Devin was my fifth and last baby, and in some ways, with him, he was the one I was best in parenting, in particular at experiencing parenting. The Devin- pregnancy/birth/post-partum period was special in several ways. Devin was my second subsequent baby after the devastating loss of Kerin. Devin was also born when I was two weeks shy of 43, and the mother of 16-year-old Marielle. Also, between Devin and the first subsequent baby, I had had four miscarriages. And finally, Devin’s father was eight years into his multiple sclerosis diagnosis, and a wheelchair-user since before Devin’s conception. I loved and felt pride in the specialness of these circumstances. However, I didn’t give them even a mention in my “Devin poems” because what I felt while writing those poems was simply the joys and Angsts of this stage in this woman’s life.

Over the almost 34 years since the writing of those poems, many of them appeared in literary and motherhood journals. But they didn’t appear as a book because, for whatever reason, I didn’t send out that book-length manuscript, although it had a title, “The Fuss and the Fury”. I’m not sure why I didn’t send it out as a book. Possibly one reason was, I was busy sending out my other book-length manuscripts, among them my caregiving memoirs and a collection of “politics of motherhood” essays (some of those manuscripts have since been published, and some haven’t.). One thing I’m sure of: I did not feel that I’d published “enough motherhood stuff”. Nor did I feel that the Devin poems were too private.

I did, however, sometimes read over those poems. And every time I did, I’d tear up, in remembrance and reconstruction of how I felt during those wonderful approximately-seven years. About a month ago, exploring the internet for small press book and chapbook publishers for my approximately-ten unpublished book- and chapbook-length manuscripts, I found a publisher that – lo and behold! – doesn’t charge submission fees, and whom I knew hadn’t folded since he’d very recently published a poetry book or two. I decided that I very definitely had to send them something. At the same time, though, I realized that I had already submitted all my unpublished manuscripts.

All except for “The Fuss and the Fury”. And it turned out the guy’s wife was seven months’ pregnant! And no, his press didn’t charge any other kind of fees or “contributions”. Nor did they require their authors to buy any particular number of their own books. AND he’s been the fastest publisher this side of the sun! His acceptance email came a day after my submission email, the contract came that evening, the following day the galley proofs. In the next few days I emailed him high-resolution images of none other than Devin’s artwork, for the cover, and he emailed me back the actual cover image, plus corrected proofs, ISBN number, and so on. The book was on Amazon a week later, and soon my ten writer-discounted (HEAVILY discounted) physical copies arrived in the postal mail.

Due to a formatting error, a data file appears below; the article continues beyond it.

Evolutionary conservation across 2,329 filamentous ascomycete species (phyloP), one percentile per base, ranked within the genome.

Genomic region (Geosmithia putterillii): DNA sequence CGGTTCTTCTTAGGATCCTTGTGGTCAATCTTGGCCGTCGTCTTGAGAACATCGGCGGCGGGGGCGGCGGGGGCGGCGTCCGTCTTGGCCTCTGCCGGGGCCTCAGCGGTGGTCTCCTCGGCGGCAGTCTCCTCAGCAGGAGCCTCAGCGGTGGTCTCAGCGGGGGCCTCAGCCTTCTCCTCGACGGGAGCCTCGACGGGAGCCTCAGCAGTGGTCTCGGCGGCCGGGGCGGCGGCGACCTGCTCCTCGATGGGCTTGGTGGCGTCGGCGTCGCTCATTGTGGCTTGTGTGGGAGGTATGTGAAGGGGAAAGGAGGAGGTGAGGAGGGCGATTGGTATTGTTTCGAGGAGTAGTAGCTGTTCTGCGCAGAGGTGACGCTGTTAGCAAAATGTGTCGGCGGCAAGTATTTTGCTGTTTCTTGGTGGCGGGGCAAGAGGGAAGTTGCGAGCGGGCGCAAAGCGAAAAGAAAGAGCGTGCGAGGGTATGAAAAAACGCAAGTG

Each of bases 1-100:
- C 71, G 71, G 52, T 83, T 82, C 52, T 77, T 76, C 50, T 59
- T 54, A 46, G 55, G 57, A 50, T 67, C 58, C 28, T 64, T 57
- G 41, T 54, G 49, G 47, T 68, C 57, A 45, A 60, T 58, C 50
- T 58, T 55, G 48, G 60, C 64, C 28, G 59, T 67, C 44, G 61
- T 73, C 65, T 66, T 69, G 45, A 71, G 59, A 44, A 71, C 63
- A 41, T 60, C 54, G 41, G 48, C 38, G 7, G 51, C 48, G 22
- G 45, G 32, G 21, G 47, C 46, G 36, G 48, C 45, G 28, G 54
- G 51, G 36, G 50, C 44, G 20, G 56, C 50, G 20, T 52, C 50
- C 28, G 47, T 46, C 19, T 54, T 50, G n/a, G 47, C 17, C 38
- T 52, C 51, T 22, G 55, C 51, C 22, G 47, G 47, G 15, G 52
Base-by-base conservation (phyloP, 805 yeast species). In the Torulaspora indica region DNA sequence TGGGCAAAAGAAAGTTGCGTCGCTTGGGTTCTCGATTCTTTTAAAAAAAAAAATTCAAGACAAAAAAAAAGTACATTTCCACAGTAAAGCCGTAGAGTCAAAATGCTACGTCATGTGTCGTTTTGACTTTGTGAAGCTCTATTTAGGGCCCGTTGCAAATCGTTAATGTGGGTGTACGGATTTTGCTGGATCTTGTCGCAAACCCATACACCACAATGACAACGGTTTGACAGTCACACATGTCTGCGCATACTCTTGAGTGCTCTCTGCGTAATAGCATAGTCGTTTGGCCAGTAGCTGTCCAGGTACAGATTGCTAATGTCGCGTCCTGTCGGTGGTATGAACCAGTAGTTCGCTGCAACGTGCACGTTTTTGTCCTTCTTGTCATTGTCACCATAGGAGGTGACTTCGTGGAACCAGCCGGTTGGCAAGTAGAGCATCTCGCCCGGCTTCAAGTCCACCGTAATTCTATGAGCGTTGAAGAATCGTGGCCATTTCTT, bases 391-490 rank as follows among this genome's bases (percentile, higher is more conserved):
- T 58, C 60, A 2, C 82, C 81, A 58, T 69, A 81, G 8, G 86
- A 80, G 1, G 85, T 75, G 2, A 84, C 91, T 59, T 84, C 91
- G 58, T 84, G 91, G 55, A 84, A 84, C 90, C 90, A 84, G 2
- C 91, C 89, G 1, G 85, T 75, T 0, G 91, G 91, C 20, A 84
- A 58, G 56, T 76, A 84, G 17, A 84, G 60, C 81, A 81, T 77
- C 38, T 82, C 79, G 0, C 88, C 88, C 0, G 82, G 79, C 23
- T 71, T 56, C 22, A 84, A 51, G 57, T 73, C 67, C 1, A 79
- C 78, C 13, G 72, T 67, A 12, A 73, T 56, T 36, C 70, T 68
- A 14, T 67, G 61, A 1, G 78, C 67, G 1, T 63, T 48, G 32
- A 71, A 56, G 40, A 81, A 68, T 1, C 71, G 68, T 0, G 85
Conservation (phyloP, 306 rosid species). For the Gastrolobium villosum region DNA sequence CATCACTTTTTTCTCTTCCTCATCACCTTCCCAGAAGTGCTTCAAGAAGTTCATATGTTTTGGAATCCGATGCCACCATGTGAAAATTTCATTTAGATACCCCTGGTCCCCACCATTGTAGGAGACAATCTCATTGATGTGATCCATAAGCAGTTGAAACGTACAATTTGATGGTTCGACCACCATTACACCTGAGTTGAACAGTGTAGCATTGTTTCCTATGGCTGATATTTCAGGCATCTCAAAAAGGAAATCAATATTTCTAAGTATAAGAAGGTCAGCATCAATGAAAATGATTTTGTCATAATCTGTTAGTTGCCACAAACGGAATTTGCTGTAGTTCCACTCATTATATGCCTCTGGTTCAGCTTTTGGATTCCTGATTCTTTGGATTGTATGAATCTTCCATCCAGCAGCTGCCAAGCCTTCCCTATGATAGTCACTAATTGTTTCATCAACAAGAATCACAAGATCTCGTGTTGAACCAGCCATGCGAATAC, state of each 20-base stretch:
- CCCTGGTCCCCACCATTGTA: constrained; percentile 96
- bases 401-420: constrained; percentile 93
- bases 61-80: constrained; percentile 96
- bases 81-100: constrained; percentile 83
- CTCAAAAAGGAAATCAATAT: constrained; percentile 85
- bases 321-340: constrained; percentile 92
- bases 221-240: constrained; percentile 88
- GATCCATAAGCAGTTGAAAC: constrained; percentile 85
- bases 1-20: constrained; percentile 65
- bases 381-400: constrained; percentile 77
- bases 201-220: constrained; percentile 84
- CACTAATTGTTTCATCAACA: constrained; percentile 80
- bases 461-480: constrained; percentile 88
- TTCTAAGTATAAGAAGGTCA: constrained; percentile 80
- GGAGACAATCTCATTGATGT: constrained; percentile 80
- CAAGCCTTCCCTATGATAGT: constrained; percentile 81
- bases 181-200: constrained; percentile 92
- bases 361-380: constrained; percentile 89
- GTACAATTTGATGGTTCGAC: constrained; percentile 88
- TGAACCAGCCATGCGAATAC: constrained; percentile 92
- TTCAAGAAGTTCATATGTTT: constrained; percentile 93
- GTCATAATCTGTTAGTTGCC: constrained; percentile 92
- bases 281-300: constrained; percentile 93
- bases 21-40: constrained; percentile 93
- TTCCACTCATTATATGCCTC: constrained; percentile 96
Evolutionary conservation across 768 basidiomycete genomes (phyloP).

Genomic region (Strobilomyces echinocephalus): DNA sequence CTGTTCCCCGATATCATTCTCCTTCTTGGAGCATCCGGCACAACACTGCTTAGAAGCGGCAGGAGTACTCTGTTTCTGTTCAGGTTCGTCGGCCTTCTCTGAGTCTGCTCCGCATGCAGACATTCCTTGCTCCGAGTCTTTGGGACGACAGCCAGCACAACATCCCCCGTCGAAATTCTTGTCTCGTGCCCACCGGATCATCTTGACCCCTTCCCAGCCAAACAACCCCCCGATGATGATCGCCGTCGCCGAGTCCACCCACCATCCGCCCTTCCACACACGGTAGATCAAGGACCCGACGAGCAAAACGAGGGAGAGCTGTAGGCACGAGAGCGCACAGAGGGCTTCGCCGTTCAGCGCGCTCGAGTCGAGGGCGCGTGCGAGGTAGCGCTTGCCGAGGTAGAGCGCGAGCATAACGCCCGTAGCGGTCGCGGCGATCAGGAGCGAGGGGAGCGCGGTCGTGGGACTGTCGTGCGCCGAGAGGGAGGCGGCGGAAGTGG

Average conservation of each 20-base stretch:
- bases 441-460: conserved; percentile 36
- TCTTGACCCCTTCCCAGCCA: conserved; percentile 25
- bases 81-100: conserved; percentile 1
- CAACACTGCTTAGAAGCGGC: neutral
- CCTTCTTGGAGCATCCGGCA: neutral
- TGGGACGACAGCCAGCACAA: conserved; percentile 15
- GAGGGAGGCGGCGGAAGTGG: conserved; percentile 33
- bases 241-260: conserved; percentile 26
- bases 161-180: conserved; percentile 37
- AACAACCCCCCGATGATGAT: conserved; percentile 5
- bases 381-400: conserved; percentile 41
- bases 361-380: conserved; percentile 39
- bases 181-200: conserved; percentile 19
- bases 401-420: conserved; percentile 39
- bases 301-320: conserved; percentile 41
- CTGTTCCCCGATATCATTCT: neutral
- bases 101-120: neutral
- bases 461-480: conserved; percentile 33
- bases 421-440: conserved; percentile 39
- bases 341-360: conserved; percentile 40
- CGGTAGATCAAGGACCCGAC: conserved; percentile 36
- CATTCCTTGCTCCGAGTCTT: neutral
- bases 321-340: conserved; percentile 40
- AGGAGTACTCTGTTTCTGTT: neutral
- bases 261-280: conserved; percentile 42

This is my 29th book (not bragging; I’ve been a writer for something like 45 years). One way in which books are like babies (and for me, there are plenty of ways in which they’re not) is, I’m always as excited about each one as about the first one. Plus, I always refrain from counting those chickens before they hatch, meaning I don’t consider them published until I receive the physical copies. This time I had thought things like “Maybe I misread the contract; maybe it’s an Ebook he’s planning to publish”. And when I first looked through the pages, I thought “Why’s the writing so big? Maybe it’s not all in there.” But then I saw that it was, indeed, all in there, and the writing was precisely as big as I like it (I can read it without reading glasses…). It was, in other words, a REAL book, as real as the ones that I’d waited, in some instances, two years for the publishers to produce.

So now I’m a “motherhood writer” again! I’m having fun googling mothering journals in which to try to promote this book. At the latest poetry reading which had an “open” after the scheduled readers, I read a poem from “The Fuss and the Fury”, and introduced that poem by saying some of the things I’ve just written in this essay about my history of writing “motherhood stuff”. The day after receiving the copies in the mail, I took one along on the bus ride to my Sunday Goodwill shopping (it’s dollar day for two colors of tickets). As I read through the book, I wondered whether the actual published “version” would tear me up. It did. The tears were not tears of sadness; they were tears of joy and, perhaps, disbelief. Tears, like poetry publishers, aren’t very easy to come by. And these were the kind of tears I loved taking with me into Goodwill.